The clinic was supposed to open in May of 2018, but because of the election of the new president in Cameroon and some civil unrest in the north of the country, the opening was delayed.
Now, the clinic is finished and ready to start helping the people of this poor and disease filled country, but before the clinic can help Cameroonian children, we need to send a major shipment of medical supplies and equipment.
Our goal is to raise $20,000 to equip the clinic with medical supplies. Around 30 percent of Douala’s population lives in poverty, and the clinic will serve tens of thousands of mothers and children. They will receive life-lengthening and life-saving treatment there for years to come if we’re successful.
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Click here to support medical supplies for Cameroon.
Douala, Cameroon, may be the largest city in the country and its commercial and economic capital, but about 30 percent of the population lives in poverty which is a growing problem due to its steadily increasing population.
Unlike Cameroonians living in rural regions who can grow their own foods, residents of the city are at a disadvantage by living in the port city where there are not many jobs available to them.
Healthcare services for destitute children and families are dismal, and with a life expectancy at birth for infants born in 2012 of 54 years (compared with 78 years in the U.S.), the prospects for a long happy life for a child in Cameroon are dim.
But thanks to you there is good news for the impoverished thousands who need preventative care, or treatment for illness or injury who would otherwise live, or die, without.
For nearly three years, we have been working with our partner there, Hope Services Ministry International on the construction of a desperately-needed health clinic, according to Executive Director Bethelhem Tessema.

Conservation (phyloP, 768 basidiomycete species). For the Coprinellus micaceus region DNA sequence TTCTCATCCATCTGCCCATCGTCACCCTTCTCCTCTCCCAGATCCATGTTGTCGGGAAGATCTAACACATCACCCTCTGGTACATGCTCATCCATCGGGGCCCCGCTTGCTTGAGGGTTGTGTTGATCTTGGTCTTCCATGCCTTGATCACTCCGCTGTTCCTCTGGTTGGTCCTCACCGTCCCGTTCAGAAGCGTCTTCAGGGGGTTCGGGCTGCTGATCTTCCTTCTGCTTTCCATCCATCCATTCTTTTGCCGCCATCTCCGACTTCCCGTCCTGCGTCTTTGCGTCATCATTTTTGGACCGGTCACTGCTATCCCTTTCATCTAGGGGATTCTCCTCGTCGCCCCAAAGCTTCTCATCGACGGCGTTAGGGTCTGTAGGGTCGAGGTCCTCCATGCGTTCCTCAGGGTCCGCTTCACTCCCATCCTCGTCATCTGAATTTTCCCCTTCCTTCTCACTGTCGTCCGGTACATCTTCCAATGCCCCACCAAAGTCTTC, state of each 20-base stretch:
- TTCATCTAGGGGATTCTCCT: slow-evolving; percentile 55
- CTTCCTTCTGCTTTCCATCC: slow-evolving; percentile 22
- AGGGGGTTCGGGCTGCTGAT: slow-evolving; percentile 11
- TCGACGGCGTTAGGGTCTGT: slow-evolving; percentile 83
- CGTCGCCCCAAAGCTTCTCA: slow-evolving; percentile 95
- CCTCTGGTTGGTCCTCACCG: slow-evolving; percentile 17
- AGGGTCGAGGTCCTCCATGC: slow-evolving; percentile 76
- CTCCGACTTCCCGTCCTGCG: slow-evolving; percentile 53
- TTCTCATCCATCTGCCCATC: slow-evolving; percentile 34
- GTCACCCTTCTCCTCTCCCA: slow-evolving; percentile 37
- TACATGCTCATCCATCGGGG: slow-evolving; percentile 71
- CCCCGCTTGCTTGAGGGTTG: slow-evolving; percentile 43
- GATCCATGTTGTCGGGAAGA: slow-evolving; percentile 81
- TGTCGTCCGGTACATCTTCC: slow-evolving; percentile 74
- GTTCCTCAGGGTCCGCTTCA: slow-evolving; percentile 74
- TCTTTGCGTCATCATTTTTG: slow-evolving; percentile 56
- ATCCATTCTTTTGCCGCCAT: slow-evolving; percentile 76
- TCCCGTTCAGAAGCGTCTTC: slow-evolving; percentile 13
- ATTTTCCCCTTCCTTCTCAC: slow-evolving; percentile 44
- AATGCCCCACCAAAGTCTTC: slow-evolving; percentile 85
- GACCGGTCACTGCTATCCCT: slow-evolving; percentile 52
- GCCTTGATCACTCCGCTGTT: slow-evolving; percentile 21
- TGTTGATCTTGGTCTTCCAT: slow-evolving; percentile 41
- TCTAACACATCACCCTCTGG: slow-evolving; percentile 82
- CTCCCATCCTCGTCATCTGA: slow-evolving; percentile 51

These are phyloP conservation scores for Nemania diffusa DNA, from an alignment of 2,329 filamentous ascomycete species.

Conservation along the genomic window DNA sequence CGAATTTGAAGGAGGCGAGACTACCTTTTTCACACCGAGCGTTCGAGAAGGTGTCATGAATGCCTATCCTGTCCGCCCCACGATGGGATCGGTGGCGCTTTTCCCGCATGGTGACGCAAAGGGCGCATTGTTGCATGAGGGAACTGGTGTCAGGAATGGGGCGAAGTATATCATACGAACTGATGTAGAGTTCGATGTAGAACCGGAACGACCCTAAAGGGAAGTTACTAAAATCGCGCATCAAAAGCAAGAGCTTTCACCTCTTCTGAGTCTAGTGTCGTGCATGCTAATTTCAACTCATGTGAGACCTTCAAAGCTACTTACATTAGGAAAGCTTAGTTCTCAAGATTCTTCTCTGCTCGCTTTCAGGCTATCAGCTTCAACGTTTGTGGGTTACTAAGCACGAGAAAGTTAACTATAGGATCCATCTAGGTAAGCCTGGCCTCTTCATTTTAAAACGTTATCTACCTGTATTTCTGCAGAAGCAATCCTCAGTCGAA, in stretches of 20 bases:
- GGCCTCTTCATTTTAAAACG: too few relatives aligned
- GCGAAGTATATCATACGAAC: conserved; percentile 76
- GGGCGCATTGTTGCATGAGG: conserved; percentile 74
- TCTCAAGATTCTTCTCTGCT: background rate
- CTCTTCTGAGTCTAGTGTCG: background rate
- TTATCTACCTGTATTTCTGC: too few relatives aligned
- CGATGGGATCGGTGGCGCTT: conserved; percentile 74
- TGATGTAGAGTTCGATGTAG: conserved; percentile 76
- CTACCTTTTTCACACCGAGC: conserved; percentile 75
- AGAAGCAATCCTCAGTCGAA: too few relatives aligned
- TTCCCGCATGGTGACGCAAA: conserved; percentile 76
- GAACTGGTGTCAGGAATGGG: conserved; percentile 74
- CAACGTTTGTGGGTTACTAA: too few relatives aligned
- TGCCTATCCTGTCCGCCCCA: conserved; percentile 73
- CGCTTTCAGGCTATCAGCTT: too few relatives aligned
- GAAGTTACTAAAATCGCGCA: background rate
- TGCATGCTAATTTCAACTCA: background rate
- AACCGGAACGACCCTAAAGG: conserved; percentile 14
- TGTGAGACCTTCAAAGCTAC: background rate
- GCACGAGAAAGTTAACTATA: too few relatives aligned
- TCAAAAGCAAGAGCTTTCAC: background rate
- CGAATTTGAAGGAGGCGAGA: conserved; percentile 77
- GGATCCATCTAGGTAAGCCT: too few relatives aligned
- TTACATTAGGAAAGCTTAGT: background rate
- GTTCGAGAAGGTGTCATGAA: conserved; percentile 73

“I am pleased to report that this project is now in the final stages,” she announced recently. “The clinic will be fully operational in May, as soon as painting, clearing, and cleaning is completed.
“I look forward to the opening of this clinic.”
And no doubt also are the tens of thousands of future patients who will receive life-lengthening and life-saving treatment there for years to come.
To learn more about the healthcare programs we support in Cameroon, Ethiopia, Kenya, Sierra Leone and Zambia please visit https://www.africanrelief.org/project/health-care/.
Earlier this year, we ran pipes from a clean water source about two miles away from the Kebeneti SDA Dispensary in Kericho, Kenya so it would no longer have to rely on rainwater collected in storage tanks and now have access to all the water they need for patients, staff, and to keep the facility clean.
However, what remained lacking was hot water, meaning that they had to boil water for sterilization, washing, and bathing.
The good news for the clinic, located in the highlands west of Rift Valley about 25 miles from the equator, is that sunshine is abundant throughout the year.
To remedy that situation, this fall, with the continued generosity of our supporters, we took the next step by installing a solar water heating system on the roofs of buildings on the clinic compound to provide hot water for doctors and staff to use when showering and washing their hands, and also to aid in keeping the dispensary more sanitary.
And, as noted by dispensary manager Titus Korir, “Solar power is a cheap source of energy which can be sustained for a long time.”